Congestion charge to counter pollution in Shanghai possible

October 23, 2013

In an attempt to reduce traffic volume and control soaring levels of air pollution, Shanghai officials may soon impose a congestion charge at peak hours. If this type of road pricing is levied, Shanghai would be the first city in China to implement such a move. Similar initiatives in London and Singapore have been successful (though similar efforts in New York City failed to get off the ground).

The proposal is part of a white paper that lists out measures to limit the number of cars within 2.5 million in central Shanghai. However, it will not be easy implementing this policy, as the city is one of the most populated in the world.

Air pollution in Shanghai

A thick smog blankets Shanghai at all times and residents plan their daily lives as per the air quality forecasts. (Image courtesy: Honza Soukup)

Congestion charge as part of strict air-pollution policies

City officials have also aimed at a 20 percent reduction of PM2.5 levels by 2017. Gao Yiyi, an official with the Shanghai Municipal Transport and Port Authority says, “Vehicles are a big reason behind the increase in PM2.5 and pollution levels and this is an area of a lot of public concern. Heavy polluting vehicles is an area where we will strongly control.”

Heavy traffic has increased commuting time — peak-hour travel speed in Shanghai is only 11.5 meters per hour. According to Shen Xiaosu, deputy director of Shanghai Urban Construction and Communications Commission, “Traffic jams last longer than they used to, and the situation in the viaducts has also been deteriorating, especially during the weekends.”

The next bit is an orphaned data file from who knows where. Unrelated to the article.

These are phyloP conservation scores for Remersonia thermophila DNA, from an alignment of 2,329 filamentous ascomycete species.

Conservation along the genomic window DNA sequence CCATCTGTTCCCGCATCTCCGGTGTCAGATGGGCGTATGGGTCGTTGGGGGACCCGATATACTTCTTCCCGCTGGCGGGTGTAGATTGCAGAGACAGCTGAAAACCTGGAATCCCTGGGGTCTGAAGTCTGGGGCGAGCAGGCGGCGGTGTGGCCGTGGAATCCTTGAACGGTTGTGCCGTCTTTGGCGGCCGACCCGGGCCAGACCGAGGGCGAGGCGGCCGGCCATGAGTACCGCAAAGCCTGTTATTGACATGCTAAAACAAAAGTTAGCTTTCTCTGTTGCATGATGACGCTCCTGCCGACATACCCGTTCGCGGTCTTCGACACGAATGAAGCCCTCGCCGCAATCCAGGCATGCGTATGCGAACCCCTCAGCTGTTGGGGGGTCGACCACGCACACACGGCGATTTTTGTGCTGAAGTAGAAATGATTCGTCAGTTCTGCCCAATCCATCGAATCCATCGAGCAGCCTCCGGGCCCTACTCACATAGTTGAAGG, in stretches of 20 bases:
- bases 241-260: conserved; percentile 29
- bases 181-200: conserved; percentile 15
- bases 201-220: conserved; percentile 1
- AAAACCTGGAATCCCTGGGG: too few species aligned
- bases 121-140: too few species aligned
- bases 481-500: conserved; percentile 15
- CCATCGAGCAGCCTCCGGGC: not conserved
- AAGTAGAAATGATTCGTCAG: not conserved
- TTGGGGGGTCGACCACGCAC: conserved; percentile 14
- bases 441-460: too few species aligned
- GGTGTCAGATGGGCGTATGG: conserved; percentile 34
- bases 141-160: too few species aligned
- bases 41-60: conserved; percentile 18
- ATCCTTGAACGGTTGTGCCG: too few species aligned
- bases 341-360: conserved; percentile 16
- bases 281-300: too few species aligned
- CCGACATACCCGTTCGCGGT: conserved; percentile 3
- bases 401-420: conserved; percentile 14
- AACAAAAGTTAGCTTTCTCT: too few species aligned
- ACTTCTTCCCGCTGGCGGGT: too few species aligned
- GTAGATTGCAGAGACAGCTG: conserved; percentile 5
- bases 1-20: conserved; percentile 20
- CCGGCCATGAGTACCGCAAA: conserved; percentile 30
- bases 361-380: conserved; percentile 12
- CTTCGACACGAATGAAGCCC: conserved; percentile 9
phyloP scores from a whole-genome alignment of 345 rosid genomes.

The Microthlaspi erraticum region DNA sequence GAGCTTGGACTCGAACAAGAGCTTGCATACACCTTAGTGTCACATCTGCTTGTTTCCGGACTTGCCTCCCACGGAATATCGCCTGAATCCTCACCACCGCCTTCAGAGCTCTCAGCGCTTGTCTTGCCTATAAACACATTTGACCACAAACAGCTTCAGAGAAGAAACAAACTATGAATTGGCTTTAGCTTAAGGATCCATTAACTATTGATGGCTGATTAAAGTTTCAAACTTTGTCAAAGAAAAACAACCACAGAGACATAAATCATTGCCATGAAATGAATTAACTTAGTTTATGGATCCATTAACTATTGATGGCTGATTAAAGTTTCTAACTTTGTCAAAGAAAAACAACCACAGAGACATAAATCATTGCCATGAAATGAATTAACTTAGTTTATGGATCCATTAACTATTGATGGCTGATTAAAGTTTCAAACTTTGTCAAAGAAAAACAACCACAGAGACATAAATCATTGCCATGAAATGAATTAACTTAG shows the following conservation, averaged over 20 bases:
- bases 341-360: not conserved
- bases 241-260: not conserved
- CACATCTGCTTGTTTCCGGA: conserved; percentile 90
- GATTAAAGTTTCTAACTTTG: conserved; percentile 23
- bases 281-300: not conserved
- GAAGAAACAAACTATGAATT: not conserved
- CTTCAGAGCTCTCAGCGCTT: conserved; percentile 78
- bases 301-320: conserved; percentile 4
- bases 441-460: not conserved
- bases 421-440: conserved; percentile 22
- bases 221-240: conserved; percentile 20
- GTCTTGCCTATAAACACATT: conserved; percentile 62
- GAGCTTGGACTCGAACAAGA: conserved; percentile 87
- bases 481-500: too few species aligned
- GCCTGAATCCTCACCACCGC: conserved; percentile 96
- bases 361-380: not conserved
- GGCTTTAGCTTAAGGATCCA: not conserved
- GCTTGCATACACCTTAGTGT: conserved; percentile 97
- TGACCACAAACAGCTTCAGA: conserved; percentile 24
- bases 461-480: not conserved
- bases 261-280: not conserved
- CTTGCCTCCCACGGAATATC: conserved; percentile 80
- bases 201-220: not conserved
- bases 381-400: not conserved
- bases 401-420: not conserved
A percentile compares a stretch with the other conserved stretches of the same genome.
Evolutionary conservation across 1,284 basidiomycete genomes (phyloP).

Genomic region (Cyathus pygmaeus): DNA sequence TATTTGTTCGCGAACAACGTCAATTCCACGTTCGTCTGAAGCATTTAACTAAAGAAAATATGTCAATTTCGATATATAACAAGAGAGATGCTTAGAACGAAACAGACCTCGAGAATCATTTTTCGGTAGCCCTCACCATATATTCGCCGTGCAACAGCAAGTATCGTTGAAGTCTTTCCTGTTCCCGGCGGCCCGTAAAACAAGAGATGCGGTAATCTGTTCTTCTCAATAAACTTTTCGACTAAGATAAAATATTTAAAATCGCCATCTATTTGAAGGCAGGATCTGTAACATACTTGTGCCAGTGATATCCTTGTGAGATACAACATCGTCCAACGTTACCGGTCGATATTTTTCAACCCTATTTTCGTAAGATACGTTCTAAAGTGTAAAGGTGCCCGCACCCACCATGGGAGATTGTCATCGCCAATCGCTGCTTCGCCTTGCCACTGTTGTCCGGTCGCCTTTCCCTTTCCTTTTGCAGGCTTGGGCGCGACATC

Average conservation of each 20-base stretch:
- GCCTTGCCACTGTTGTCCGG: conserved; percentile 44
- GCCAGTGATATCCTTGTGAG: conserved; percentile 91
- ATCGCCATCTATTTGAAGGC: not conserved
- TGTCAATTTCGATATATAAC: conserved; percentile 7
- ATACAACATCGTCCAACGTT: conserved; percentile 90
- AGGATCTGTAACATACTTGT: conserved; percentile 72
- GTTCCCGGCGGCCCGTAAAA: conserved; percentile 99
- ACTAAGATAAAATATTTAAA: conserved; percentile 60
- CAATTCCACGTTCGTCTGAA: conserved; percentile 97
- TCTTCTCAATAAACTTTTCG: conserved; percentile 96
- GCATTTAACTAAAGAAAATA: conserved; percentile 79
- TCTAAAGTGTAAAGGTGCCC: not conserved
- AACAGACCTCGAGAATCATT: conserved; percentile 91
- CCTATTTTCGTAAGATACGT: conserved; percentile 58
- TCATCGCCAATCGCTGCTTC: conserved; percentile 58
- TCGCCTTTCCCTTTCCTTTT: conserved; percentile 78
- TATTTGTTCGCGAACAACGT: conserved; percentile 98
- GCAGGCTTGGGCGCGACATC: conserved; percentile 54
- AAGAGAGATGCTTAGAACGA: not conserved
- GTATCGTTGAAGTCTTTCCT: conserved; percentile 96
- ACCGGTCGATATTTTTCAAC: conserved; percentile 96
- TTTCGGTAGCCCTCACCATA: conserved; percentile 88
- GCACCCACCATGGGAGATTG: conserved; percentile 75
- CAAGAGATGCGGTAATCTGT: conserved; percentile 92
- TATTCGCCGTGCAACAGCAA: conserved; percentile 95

Meanwhile, Shanghai municipality is working out a plan to upgrade the public transport system to a world-class level.

Air pollution control zone in London

Markings and sign on a London street inform drivers that they are entering a congestion charge zone. (Image courtesy: mariordo59)

After the congestion charge was introduced in London in 2003, 50,000 less cars now enter the city, and traffic delays have been reduced by 60 percent. Besides improving traffic conditions, the venture has also generated good revenues. Moreover, road users have now opened up to alternative forms of transport like motorcycles and bicycles.

Air pollution in China severe

China is the world’s largest CO2 emitter and accounts for around one-quarter of the world’s carbon emissions. Incidentally, World Health Organization’s classification of outdoor air pollution, as a leading cause of cancer, coincides with Greenpeace’s recent report. The report reveals that 83,500 people died prematurely in 2011 from respiratory diseases in China’s top three coal-consuming provinces.

The government recently shut down several coal-fuelled power plans amidst severe political pressure. Beijing has reintroduced the rule to keep every alternate day car-free (previously implemented during 2008 Olympics) whenever pollution levels reach the peak. The Chinese government has also planned to come out with a monthly “shaming list” of the top ten polluted cities in the country, so that humiliated local authorities will push for constructive environmental action in their zones.

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Category: Enforcement, Traffic law, Trends

About the Author ()

A creative writer at heart, Lisa currently writes for SmartSign’s blogs and dabbles in content strategies for SEO. She spends the rest of the time lounging in the comforts of her home, surfing the internet for areas of interest, or traveling to unexplored destinations. Having previously studied and worked in the field of journalism and media, Lisa likes calling herself a web journalist. She takes special interest in grassroots and tribal issues, and topics concerning women empowerment. She swears that books are a person’s best travel companion, and that good food can liven up any dull day. Lisa lives in the beautiful city of Jaipur, India.

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